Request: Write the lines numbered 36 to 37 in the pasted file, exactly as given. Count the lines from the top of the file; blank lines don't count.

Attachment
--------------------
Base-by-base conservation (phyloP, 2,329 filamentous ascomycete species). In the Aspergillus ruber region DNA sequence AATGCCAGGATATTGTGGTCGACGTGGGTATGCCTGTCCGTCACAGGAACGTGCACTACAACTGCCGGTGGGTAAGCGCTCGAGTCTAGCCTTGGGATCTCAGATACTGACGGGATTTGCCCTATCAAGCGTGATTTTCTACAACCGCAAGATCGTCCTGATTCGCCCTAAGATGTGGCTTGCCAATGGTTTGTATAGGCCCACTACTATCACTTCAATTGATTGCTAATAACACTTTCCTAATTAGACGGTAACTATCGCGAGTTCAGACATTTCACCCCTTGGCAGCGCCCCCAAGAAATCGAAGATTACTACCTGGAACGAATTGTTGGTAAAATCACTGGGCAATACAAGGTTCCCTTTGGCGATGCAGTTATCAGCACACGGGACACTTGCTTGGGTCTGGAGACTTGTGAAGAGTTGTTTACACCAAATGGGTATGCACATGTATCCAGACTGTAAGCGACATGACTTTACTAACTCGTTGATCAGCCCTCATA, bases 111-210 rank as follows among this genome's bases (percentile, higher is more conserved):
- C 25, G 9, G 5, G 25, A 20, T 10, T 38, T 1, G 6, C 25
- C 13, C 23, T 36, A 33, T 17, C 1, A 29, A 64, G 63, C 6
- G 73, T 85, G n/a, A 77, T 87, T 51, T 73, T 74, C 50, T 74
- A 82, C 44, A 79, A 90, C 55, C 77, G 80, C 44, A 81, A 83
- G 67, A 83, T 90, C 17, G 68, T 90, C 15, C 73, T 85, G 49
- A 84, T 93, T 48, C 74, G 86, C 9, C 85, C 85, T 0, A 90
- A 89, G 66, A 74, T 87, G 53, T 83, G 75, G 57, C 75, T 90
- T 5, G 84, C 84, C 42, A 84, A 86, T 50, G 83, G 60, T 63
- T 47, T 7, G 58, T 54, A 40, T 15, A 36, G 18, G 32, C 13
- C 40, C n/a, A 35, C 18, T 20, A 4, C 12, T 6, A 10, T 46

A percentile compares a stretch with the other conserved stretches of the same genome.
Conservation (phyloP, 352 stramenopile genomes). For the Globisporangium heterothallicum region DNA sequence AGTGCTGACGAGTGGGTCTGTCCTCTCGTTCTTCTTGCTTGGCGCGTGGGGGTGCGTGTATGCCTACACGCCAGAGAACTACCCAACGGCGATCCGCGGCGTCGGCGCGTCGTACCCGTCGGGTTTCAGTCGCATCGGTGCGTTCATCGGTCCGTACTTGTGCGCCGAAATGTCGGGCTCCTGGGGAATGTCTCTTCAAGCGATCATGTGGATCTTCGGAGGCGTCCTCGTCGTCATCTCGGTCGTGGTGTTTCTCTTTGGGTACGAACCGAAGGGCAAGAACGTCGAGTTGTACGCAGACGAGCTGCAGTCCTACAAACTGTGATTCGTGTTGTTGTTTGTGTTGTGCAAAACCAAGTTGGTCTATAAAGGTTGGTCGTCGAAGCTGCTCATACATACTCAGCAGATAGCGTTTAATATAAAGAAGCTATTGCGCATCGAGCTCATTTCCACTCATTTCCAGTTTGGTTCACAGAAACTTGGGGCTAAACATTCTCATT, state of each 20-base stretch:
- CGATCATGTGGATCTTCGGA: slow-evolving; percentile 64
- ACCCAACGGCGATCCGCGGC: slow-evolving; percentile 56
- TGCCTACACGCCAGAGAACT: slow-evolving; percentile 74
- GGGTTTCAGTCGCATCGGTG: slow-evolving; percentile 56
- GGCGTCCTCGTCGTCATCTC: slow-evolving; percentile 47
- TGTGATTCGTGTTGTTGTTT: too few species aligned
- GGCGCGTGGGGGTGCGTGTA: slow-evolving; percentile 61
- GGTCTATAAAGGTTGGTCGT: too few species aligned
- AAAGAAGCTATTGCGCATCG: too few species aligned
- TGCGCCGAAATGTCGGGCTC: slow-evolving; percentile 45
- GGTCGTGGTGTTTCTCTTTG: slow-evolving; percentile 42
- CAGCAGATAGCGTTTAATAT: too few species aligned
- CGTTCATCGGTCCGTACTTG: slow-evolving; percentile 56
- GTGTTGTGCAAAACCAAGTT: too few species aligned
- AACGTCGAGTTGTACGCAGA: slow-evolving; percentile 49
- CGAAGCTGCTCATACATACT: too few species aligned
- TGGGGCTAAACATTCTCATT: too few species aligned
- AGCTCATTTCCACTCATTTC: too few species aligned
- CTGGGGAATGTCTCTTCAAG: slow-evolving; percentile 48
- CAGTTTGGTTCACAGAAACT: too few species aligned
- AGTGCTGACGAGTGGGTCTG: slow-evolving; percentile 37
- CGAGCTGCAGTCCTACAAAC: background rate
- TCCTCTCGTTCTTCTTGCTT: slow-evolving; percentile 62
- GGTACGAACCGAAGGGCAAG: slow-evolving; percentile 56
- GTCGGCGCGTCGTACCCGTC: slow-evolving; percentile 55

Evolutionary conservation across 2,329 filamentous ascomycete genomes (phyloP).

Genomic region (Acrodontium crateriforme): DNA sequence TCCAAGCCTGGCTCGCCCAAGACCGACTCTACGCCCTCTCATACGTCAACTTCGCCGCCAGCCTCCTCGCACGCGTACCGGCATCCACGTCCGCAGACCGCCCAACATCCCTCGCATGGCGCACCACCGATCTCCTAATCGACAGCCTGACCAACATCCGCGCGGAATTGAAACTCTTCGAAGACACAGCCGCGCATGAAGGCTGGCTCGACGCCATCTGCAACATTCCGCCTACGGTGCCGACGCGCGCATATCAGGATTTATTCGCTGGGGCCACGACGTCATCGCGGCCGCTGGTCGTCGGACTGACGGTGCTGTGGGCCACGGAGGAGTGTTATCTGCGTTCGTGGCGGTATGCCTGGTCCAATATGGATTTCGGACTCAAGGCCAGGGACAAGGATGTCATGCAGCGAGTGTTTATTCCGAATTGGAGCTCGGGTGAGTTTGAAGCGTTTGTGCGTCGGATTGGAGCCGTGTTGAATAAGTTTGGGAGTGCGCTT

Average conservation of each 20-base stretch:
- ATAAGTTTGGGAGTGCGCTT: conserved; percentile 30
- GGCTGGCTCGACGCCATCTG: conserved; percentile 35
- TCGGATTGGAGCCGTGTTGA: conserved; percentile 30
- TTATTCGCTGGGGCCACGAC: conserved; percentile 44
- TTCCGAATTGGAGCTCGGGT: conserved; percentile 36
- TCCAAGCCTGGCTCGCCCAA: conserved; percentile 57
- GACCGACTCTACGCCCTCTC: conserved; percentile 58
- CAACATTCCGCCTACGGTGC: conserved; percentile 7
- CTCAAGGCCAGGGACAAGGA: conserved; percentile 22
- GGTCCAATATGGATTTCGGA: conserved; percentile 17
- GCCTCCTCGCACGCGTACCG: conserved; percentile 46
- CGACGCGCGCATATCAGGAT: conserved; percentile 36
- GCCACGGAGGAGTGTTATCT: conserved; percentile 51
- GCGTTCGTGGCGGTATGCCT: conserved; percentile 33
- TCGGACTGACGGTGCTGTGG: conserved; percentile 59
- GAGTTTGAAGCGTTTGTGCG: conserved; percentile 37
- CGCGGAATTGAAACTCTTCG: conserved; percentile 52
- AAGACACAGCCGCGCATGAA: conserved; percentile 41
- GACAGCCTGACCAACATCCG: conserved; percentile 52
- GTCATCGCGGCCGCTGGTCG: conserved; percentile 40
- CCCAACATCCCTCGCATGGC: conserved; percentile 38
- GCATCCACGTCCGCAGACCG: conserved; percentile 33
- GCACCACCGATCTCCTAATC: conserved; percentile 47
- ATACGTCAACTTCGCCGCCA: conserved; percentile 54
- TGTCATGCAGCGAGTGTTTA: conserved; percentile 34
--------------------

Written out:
- TCCTCTCGTTCTTCTTGCTT: slow-evolving; percentile 62
- GGTACGAACCGAAGGGCAAG: slow-evolving; percentile 56